• What drives mortality among HIV patients in a conflict setting? A prospective cohort study in the Central African Republic

      Crellen, T; Ssonko, C; Piening, T; Simaleko, MM; Geiger, K; Siddiqui, MR (2019-11-14)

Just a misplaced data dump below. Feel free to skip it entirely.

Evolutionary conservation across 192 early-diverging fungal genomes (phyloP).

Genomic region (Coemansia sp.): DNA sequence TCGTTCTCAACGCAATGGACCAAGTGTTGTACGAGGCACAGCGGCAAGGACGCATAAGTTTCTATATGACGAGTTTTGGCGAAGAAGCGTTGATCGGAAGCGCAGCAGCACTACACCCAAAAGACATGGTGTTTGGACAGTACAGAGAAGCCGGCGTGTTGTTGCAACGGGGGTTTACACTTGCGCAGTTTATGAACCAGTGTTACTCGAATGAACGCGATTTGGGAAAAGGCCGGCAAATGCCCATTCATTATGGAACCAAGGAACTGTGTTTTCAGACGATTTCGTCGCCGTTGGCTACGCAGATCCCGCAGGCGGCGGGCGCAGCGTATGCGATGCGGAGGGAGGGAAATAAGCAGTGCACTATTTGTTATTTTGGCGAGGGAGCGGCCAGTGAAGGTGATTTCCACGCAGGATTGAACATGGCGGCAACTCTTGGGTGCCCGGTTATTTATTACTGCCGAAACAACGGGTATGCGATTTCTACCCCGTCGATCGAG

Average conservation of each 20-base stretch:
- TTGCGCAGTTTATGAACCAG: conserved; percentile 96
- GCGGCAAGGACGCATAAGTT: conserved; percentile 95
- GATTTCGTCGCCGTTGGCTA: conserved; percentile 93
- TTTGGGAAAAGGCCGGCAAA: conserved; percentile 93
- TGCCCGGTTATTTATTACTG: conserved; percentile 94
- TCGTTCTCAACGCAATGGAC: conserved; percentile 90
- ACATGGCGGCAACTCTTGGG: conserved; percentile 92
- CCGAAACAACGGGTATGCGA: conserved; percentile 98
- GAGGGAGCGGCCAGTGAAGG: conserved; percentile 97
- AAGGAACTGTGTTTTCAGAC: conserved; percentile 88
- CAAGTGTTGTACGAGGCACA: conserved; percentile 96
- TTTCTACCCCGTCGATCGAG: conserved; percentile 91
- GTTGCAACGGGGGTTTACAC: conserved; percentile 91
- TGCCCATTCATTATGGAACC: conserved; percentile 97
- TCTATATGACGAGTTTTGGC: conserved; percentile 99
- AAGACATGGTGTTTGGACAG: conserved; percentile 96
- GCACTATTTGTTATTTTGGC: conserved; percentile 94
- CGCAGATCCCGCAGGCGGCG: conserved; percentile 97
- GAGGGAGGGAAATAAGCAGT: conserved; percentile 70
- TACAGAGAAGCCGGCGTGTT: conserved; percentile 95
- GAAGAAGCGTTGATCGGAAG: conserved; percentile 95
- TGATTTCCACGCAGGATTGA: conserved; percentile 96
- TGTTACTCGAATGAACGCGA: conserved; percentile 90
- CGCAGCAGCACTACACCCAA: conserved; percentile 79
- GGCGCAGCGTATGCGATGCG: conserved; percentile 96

BACKGROUND: Provision of antiretroviral therapy (ART) during conflict settings is rarely attempted and little is known about the expected patterns of mortality. The Central African Republic (CAR) continues to have a low coverage of ART despite an estimated 110,000 people living with HIV and 5000 AIDS-related deaths in 2018. We present results from a cohort in Zemio, Haut-Mboumou prefecture. This region had the highest prevalence of HIV nationally (14.8% in a 2010 survey), and was subject to repeated attacks by armed groups on civilians during the observed period. METHODS: Conflict from armed groups can impact cohort mortality rates i) directly if HIV patients are victims of armed conflict, or ii) indirectly if population displacement or fear of movement reduces access to ART. Using monthly counts of civilian deaths, injuries and abductions, we estimated the impact of the conflict on patient mortality. We also determined patient-level risk factors for mortality and how the risk of mortality varies with time spent in the cohort. Model-fitting was performed in a Bayesian framework, using logistic regression with terms accounting for temporal autocorrelation. RESULTS: Patients were recruited and observed in the HIV treatment program from October 2011 to May 2017. Overall 1631 patients were enrolled and 1628 were included in the analysis giving 48,430 person-months at risk and 145 deaths. The crude mortality rate after 12 months was 0.92 (95% CI 0.90, 0.93). Our model showed that patient mortality did not increase during periods of heightened conflict; the odds ratios (OR) 95% credible interval (CrI) for i) civilian fatalities and injuries, and ii) civilian abductions on patient mortality both spanned unity. The risk of mortality for individual patients was highest in the second month after entering the cohort, and declined seven-fold over the first 12 months. Male sex was associated with a higher mortality (odds ratio 1.70 [95% CrI 1.20, 2.33]) along with the severity of opportunistic infections (OIs) at baseline (OR 2.52; 95% CrI 2.01, 3.23 for stage 2 OIs compared with stage 1). CONCLUSIONS: Our results show that chronic conflict did not appear to adversely affect rates of mortality in this cohort, and that mortality was driven predominantly by patient-specific risk factors. The risk of mortality and recovery of CD4 T-cell counts observed in this conflict setting are comparable to those in stable resource poor settings, suggesting that conflict should not be a barrier in access to ART.